Irish PM will not prepare for hard border ahead of Brexit
Ireland will not be preparing for a hard border, even as the risk of a hard Brexit rises, the taoiseach (Irish prime minister) Leo Varadkar has said.
EU leaders are expected to recommend that governments and businesses step up their work to prepare for all outcomes.
Mr Varadkar said he trusts UK and EU assurances that there will not be a hard border in any circumstance.
However, he said there were contingency plans for Irish airports and seaports in event of a no deal Brexit.
Mr Varadkar was speaking on his way into an EU summit in Brussels.
He also said he was looking forward to seeing a UK white paper on how it sees post-Brexit relationships with the EU.
That is expected to be published within the next two weeks.
Mr Varadkar said it would have been helpful if that white paper had been produced two years ago.
Earlier, the Dutch Prime Minister Mark Rutte said the Irish border has to be the "first, second and third priority" in the Brexit negotiations.
He says the UK needs a border backstop plan which is not temporary.
He said that once the border was addressed "so many other issues will be easier to discuss".
The backstop is an agreement to avoid a hard border on the island of Ireland if there no wider trade agreement between the UK and the EU before Brexit.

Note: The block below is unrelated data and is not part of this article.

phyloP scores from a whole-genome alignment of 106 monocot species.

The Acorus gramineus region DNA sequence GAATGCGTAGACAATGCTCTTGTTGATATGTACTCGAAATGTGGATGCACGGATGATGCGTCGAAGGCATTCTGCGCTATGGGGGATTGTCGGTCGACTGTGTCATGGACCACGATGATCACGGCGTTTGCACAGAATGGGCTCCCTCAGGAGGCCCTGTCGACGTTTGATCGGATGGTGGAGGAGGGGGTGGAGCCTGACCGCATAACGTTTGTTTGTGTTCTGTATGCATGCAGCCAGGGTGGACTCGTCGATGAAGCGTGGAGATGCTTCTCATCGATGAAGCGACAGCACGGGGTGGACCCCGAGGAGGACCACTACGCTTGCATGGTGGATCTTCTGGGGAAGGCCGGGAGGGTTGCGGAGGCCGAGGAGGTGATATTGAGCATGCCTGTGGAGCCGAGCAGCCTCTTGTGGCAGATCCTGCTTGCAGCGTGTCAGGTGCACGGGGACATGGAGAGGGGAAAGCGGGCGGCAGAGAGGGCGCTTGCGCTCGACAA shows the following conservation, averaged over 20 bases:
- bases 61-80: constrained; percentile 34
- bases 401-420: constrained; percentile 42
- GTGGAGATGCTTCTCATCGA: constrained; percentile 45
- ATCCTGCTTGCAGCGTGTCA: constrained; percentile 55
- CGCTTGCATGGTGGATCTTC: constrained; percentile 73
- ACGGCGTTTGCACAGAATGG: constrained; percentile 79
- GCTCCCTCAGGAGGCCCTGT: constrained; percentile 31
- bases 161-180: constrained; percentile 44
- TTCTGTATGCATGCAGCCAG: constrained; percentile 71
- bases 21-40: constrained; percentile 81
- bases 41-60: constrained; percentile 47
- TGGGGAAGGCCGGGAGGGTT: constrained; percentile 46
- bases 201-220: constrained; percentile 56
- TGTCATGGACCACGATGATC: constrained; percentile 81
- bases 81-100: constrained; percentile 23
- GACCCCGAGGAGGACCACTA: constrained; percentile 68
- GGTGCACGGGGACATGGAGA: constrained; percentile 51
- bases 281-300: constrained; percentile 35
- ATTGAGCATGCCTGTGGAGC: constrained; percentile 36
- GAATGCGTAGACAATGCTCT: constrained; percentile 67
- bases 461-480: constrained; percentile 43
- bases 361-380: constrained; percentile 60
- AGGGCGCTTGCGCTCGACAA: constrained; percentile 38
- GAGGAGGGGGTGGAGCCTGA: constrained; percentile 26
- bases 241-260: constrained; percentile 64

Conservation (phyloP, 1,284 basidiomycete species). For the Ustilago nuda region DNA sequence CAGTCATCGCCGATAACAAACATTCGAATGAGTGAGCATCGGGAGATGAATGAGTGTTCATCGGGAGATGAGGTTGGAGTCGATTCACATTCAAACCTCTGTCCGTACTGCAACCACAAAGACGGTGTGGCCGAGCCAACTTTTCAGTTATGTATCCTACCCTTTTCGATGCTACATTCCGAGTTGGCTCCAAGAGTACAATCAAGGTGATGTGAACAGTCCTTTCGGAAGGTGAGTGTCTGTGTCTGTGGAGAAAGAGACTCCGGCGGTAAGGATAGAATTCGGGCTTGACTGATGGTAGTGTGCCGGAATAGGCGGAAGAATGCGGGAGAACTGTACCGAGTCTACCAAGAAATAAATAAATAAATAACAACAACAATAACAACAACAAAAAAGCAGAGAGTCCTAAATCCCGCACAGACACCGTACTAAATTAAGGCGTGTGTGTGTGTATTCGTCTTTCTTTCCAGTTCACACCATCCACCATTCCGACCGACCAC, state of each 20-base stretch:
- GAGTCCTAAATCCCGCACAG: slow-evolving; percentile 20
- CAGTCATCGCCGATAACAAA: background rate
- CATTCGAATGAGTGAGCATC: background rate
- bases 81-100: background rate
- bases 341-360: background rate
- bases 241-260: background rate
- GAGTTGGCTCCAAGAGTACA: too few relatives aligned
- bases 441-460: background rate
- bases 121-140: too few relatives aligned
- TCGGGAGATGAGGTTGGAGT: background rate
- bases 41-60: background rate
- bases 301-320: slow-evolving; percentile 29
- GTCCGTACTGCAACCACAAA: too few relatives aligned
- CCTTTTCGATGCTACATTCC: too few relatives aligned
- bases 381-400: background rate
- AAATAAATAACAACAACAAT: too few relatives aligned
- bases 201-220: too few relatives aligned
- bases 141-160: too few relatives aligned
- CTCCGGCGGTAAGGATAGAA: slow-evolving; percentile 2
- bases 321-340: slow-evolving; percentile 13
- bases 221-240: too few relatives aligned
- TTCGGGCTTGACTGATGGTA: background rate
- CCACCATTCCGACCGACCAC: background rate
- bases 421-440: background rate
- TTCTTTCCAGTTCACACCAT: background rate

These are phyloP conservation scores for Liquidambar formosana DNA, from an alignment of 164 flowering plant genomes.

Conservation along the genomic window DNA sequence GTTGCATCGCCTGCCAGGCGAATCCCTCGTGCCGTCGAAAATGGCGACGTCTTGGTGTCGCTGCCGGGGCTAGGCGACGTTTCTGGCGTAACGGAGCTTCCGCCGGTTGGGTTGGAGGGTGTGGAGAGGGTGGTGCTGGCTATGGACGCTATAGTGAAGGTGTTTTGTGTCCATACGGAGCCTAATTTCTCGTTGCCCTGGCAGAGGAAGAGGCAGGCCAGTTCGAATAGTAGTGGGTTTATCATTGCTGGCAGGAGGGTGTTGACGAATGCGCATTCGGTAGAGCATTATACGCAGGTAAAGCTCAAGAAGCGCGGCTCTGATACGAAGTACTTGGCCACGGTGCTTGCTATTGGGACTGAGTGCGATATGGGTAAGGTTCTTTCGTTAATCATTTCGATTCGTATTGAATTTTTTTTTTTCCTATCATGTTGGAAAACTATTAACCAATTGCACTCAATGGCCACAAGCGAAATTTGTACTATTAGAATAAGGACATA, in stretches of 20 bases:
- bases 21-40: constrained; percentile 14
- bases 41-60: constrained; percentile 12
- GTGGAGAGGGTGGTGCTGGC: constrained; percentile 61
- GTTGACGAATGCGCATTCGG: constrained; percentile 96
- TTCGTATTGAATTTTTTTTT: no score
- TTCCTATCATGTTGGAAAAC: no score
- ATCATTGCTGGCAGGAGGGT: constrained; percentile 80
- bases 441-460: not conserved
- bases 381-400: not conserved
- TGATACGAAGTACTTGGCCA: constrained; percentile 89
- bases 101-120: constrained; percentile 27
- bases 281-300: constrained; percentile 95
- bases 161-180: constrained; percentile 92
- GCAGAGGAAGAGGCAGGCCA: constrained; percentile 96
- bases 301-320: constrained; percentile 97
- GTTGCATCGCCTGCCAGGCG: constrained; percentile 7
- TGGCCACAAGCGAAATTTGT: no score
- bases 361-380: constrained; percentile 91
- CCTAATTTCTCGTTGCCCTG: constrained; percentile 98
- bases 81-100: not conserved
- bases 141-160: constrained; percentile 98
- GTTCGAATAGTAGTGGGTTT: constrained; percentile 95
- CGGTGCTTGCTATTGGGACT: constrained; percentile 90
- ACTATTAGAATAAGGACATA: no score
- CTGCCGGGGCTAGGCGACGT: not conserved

Meanwhile in Dublin, the tánaiste (Irish deputy prime minister) said he is frustrated and disappointed that the UK "hasn't delivered on Irish Brexit backstop commitments made to Ireland and the UK" in December and March.
Simon Coveney, who is also the minister for foreign affairs, made his remarks in the Dáil (Irish parliament) ahead of the EU summit.
Mr Coveney said he wanted to make it clear "there will be no withdrawal treaty if there is no legally operable text" in relation to the backstop.
'Negotiations with itself'
Sinn Féin's finance spokesman, Pearse Doherty, asked Mr Coveney if the Irish government would be prepared to call a special EU summit ahead of the October deadline so that Irish border matters could be definitively dealt with.
Mr Coveney said it was difficult to make progress in the negotiations until the British cabinet had concluded its own negotiations with itself.
He said he would be in London on Wednesday for a series of meetings with British ministers, ahead of Prime Minister Theresa May's Chequers meeting with her cabinet colleagues on Brexit strategy.